Wednesday, February 15, 2012
Those strangers who sometimes populate
our dreams, those whom we have never met
yet in our somnolence, know well.
How is it they take such fleeting residence
in our dark night minds? Last night, this visitor:
the lovely, tall woman whose name is Lor,
short, I guess, for Laura. She prefers Lor for its
mythic quality, a conceit that may be true of all
dream strangers. We share a mutual but
cautious attraction, the beginning of a courtship.
I feel the irresistible lure into unexplored spaces
of the heart. She shares a ground-floor apartment
with a male roommate, Joe or Tom or Steve, a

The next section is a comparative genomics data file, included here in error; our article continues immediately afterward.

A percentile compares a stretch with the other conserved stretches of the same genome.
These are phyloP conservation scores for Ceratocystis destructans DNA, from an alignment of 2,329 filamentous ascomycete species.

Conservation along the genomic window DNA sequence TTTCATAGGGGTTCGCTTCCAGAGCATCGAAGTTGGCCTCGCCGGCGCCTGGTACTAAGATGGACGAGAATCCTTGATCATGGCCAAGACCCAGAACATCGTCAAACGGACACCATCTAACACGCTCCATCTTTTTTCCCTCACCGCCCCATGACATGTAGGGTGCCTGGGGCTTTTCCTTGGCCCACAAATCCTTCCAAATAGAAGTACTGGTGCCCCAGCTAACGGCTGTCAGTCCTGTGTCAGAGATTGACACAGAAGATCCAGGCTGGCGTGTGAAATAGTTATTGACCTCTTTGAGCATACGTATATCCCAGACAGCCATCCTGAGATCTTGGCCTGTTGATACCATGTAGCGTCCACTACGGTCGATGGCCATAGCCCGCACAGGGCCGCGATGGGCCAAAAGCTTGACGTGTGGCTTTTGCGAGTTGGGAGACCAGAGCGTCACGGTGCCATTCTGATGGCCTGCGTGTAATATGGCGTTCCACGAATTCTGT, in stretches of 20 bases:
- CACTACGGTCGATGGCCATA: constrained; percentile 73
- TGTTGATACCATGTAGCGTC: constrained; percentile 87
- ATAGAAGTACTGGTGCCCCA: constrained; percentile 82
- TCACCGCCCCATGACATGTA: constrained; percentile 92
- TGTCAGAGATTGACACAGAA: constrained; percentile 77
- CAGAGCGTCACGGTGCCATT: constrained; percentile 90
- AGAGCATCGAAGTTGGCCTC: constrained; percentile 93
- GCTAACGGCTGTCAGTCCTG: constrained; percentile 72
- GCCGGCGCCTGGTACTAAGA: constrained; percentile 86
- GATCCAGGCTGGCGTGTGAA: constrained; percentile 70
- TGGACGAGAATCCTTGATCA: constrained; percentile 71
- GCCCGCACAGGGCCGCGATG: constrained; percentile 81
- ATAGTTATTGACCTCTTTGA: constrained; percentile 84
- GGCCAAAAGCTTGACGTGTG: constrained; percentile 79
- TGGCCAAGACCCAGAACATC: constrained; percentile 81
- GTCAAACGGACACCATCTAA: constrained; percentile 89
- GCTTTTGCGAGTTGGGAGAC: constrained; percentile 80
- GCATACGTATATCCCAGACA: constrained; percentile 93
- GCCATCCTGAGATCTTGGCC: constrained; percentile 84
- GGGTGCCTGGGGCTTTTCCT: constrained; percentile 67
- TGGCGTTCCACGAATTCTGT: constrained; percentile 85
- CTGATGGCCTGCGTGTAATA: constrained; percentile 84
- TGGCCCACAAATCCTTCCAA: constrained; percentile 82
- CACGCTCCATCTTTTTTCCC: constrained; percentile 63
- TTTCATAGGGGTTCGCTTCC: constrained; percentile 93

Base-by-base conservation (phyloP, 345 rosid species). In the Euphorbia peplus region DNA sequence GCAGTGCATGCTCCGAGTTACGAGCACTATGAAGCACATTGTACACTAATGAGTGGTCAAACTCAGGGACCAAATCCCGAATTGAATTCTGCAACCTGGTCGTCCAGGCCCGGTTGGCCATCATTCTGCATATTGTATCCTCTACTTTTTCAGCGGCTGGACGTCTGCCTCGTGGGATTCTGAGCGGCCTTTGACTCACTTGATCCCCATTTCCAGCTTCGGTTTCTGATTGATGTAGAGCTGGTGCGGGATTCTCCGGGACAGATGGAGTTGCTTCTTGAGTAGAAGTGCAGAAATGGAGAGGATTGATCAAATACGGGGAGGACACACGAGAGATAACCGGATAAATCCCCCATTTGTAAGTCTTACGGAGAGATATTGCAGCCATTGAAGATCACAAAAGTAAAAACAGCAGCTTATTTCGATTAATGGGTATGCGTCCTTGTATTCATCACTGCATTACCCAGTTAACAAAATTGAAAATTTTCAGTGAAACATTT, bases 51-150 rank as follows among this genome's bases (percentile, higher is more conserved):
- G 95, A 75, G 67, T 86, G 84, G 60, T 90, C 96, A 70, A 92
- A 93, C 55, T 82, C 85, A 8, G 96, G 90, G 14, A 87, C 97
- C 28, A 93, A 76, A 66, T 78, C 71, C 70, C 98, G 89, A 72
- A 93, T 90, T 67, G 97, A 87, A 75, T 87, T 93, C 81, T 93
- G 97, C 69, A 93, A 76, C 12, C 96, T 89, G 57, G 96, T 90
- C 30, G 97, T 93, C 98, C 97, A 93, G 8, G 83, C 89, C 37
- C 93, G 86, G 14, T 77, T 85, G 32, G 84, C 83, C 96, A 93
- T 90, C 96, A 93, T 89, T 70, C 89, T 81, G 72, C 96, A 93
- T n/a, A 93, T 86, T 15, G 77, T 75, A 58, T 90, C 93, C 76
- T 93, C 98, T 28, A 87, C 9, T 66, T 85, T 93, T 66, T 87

monosyllabic who is trouble. Her sister is Pamela,
photos of her frame the hallway. Lor is thin, with
sandy skin and short-cropped blonde hair that
suggest California and sunlit beaches, ocean.
We sit outside her apartment now, afternoon,
plastic deck chairs on a concrete slab, while her
roommate throws a tantrum inside. Sawdust
from a construction project across the street
floats in the air: wooden snow. “Is it always like this?”
I ask, meaning him. “Pretty much,” she admits,
resigned to his behavior for some reason she
fails to elaborate. Later we are inside, her space
daylight in springtime, discretely floral. I have
never seen this place awake, yet the subtle
scent of lilac drifting from her bedroom lingers,
coats me in a kind of memory that folds around me
long after I have finished my first cup of coffee.
c. 2012, by Martin A. Bartels, working draft
(part of my new collection, “Unlanguage”)